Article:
Leadership TED Talk Lesson #4 The definition of leadership is making someone’s life betterA leader is someone who helps improve the lives of other people or improve the system they live under. – Sam Houston
This is one of the best TED talks about leadership out there because it totally turns the entire definition we’re accustomed to on its head. Drew Dudley shows us in just six minutes how each one of us can be and is a leader without even knowing it. By doing the smallest thing, we can change someone’s life, thereby becoming a leader of people.
Dudley contests the superhero image of a leader who changes the world through massive feats of strength and superhuman powers. Instead, Dudley says we change the world, we lead the world, by the small things that make an impact on a single person at a time. Watch it, you’ll be amazed.
Leadership TED Talk Lesson #5 Motivate properlyEverything is hard before it is easy. – Johann Wolfgang von Goethe
Part of the job of a leader is to motivate their people to succeed. One of the most common methods society generally uses to get people moving is incentive, whether it’s positive or negative, internal or external. But motivational speaker Dan Pink is teaching us some fascinating findings about motivation. Turns out most of the time when we use rewards to motivate people, they actually end up doing more damage than good! Listen to Dan Pink’s The Puzzle of Motivation, and learn that at the end of the day the greatest motivation is feeling like we’re doing something that matters.
There are lots of other studies and speeches on the subject including two of the best from Dan Ariely and Tony Robbins. These two really go deep explaining the motivation of people and how to work with our internal mechanisms for greater productivity and greater workplace happiness.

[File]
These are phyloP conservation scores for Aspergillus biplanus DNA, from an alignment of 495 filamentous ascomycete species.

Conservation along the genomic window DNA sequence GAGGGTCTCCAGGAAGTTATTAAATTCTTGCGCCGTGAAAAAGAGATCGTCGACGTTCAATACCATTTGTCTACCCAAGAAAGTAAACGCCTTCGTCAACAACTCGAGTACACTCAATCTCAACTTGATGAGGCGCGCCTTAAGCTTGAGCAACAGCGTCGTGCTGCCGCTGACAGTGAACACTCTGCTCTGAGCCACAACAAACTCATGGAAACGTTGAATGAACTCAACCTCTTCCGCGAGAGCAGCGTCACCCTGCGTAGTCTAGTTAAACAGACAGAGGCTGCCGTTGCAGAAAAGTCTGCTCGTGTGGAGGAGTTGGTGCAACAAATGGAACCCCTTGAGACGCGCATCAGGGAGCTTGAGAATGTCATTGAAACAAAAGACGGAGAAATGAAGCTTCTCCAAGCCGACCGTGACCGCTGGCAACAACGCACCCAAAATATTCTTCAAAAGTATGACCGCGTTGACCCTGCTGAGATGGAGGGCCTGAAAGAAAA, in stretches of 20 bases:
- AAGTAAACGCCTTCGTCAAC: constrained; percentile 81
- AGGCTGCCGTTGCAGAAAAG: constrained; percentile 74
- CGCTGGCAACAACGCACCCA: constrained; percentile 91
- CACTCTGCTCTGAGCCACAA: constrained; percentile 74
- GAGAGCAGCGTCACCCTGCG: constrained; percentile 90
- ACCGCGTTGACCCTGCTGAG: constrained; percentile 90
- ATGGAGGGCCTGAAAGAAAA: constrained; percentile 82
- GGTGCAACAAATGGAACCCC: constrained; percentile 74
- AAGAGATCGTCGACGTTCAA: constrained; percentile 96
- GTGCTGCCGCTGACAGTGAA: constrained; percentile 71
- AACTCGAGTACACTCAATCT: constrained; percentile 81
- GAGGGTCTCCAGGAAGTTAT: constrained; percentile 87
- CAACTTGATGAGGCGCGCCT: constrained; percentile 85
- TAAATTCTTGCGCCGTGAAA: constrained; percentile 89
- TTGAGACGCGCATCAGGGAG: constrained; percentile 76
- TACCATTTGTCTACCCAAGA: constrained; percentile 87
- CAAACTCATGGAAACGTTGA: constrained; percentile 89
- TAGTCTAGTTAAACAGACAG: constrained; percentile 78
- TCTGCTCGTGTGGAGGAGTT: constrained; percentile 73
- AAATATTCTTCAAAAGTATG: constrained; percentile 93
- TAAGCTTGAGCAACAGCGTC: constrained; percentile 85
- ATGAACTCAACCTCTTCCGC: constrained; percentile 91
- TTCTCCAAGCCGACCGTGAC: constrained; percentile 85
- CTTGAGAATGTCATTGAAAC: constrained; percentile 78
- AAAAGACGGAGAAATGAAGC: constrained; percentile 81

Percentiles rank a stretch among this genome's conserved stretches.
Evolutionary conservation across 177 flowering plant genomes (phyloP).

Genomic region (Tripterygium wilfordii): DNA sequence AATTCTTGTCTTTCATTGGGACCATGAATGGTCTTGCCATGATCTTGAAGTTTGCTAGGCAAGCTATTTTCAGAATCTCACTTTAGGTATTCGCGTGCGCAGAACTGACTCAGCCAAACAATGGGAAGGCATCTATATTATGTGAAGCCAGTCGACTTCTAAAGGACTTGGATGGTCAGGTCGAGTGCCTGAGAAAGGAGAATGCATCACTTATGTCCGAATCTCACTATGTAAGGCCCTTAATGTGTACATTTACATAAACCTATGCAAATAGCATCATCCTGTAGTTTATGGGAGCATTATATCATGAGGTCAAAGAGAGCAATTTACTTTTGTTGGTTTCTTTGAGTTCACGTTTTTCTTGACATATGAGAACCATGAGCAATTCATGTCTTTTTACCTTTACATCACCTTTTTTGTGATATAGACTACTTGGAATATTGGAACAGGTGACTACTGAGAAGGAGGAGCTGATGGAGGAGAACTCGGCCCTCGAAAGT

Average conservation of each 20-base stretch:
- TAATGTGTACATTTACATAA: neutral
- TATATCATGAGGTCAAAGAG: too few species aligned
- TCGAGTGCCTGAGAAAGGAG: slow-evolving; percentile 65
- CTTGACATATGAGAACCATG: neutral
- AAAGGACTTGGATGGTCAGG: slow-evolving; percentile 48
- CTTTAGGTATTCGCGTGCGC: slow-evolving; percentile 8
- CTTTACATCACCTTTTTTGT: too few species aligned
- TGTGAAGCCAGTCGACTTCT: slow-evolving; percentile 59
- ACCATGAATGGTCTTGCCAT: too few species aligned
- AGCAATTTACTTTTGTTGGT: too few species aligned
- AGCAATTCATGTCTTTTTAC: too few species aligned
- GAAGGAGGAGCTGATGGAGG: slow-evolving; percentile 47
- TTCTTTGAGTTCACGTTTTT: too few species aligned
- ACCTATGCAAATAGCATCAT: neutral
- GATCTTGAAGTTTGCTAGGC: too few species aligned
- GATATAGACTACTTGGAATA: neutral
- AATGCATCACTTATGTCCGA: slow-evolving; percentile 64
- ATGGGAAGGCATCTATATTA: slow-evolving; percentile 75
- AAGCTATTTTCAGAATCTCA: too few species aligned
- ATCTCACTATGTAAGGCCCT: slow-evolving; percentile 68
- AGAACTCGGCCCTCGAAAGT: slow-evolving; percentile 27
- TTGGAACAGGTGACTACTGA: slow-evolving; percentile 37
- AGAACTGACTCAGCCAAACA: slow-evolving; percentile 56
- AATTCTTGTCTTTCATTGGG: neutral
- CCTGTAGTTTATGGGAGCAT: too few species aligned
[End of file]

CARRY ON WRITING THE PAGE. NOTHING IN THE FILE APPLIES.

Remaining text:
Leadership TED Talk Lesson #6 A little encouragement goes a long wayIf you are a leader, you should never forget that everyone needs encouragement. And everyone who receives it – young or old, successful or less-than-successful, unknown or famous – is changed by it. John C. Maxwell
Simon Sinek has got a ton of great inspiration and advice for anyone who wants to be a great leader (and I highly recommend you check them all out). One of my favorite TED talks Sinek gives is the one about how leaders inspire action. In this talk, Sinek shows that your mission statement motivates, and that your “why” is more important than your “what” or “how.” Learn from the master.
Leadership TED Talk Lesson #7 Lead fearlessly, love hardA true leader not only cares about their success, but the success and empowerment of others. – Warren G. Bennis
Linda Cliatt-Wayman might be the most motivational speaker on this entire list. She is a powerful, driven, and successful leader, and she is a school principal. That’s right, she is a school principal, but not just any school principal. Cliatt-Wayman goes into seriously troubled school districts and turns their situations around in incredible ways.
In her TED talk, Linda tells people that if you want to be a leader, you have to do three things: really lead, i.e., get up off your butt and do things. That includes, of course, the big jobs that nobody else can do, but even the little, menial jobs that nobody else is interested in doing. Second, don’t focus on excuses or problems, focus on solutions. And thirdly, do it with love. No matter what kind of organization you’re leading, a little concern and respect go a long way.